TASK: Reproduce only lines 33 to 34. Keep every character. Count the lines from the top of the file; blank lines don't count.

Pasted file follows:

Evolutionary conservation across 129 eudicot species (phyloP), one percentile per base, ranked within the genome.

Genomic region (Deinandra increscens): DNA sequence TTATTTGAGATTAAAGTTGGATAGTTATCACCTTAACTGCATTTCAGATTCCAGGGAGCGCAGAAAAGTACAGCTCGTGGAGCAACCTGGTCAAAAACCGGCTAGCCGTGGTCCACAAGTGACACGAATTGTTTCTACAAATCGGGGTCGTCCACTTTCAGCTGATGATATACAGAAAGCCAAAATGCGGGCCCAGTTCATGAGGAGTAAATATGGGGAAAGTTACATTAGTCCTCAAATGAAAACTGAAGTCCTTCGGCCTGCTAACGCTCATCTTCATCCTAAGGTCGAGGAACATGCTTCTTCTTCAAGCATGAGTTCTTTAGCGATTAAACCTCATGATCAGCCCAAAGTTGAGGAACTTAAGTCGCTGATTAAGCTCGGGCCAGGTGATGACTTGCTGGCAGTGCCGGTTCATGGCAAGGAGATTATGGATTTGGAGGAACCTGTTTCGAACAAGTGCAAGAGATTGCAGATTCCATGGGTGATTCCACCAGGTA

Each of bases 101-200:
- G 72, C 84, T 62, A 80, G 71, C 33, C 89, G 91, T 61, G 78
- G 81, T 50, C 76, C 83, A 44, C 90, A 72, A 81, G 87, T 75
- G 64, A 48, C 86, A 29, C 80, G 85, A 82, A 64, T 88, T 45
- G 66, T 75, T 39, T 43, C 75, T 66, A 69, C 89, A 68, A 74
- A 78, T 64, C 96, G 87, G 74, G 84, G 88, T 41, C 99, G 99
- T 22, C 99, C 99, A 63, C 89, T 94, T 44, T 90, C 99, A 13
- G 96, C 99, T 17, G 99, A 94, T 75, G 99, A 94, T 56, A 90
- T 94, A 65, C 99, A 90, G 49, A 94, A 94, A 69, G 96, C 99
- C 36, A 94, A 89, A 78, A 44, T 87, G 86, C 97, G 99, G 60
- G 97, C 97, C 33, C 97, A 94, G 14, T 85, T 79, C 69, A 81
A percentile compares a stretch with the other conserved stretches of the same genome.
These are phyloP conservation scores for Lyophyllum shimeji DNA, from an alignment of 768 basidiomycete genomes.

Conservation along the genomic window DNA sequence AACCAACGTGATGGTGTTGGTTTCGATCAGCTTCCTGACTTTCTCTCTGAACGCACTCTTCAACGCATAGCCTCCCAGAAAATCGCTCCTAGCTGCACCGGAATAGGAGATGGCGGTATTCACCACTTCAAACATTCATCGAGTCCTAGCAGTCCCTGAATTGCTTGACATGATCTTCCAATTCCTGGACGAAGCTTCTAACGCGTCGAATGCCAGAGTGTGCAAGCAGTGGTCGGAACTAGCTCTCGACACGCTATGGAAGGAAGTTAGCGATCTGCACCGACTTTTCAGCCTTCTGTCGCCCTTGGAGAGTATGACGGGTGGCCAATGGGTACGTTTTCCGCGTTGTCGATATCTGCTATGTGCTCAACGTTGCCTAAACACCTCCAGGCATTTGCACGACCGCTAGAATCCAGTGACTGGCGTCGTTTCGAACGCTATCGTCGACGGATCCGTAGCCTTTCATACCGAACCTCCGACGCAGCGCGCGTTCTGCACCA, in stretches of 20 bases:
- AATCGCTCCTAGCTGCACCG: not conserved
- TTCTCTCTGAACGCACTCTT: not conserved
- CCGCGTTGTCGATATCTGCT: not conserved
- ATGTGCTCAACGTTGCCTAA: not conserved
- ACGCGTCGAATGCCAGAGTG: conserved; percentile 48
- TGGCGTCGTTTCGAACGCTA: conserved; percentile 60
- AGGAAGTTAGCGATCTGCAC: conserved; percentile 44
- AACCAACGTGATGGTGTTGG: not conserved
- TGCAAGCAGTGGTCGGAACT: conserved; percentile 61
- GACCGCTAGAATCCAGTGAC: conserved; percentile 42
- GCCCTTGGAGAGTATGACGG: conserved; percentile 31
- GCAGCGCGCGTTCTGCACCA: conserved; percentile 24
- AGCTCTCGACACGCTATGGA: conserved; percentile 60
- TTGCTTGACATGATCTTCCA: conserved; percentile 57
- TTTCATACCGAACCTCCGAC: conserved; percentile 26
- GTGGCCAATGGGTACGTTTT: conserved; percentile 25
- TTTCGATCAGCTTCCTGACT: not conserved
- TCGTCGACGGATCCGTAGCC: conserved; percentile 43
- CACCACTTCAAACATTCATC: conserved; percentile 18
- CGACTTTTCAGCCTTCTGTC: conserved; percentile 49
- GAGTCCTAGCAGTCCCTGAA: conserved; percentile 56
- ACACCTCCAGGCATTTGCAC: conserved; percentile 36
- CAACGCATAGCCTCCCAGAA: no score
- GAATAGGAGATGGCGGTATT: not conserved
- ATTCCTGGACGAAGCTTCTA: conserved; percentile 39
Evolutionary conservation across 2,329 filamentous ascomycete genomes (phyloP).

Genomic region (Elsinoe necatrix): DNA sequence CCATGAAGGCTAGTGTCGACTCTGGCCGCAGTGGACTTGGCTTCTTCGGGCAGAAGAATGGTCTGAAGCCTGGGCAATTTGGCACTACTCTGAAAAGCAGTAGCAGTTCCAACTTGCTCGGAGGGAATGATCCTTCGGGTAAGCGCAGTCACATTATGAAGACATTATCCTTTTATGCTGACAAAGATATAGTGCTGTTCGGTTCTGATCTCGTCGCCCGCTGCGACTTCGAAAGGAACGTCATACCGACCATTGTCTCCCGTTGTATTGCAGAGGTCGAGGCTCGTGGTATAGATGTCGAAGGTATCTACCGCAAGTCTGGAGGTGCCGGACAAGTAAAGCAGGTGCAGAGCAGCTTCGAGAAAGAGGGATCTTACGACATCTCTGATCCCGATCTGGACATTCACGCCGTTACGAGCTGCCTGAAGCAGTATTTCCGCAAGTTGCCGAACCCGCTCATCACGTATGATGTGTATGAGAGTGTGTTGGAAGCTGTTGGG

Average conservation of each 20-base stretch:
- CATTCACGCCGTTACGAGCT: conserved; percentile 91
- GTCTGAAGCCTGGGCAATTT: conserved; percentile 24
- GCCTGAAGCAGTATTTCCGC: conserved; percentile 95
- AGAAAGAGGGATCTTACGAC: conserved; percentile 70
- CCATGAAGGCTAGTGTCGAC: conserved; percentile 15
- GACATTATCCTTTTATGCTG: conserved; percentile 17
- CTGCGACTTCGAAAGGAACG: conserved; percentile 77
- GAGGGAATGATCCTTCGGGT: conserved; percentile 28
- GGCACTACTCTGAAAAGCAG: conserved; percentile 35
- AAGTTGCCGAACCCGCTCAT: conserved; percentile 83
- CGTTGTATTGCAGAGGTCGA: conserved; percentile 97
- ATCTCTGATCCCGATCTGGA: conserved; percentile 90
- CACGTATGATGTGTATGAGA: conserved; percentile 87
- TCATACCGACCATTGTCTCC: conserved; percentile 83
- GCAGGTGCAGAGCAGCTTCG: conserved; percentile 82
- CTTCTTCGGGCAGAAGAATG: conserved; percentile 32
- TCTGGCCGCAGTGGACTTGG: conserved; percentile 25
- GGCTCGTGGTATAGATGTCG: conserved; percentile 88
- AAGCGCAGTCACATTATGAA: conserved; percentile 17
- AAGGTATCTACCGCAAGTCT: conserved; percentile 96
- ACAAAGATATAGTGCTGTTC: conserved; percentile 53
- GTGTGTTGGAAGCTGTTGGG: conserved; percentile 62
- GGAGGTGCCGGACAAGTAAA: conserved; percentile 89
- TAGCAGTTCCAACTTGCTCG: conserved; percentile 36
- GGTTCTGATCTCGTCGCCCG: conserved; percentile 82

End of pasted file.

- TTTCGATCAGCTTCCTGACT: not conserved
- TCGTCGACGGATCCGTAGCC: conserved; percentile 43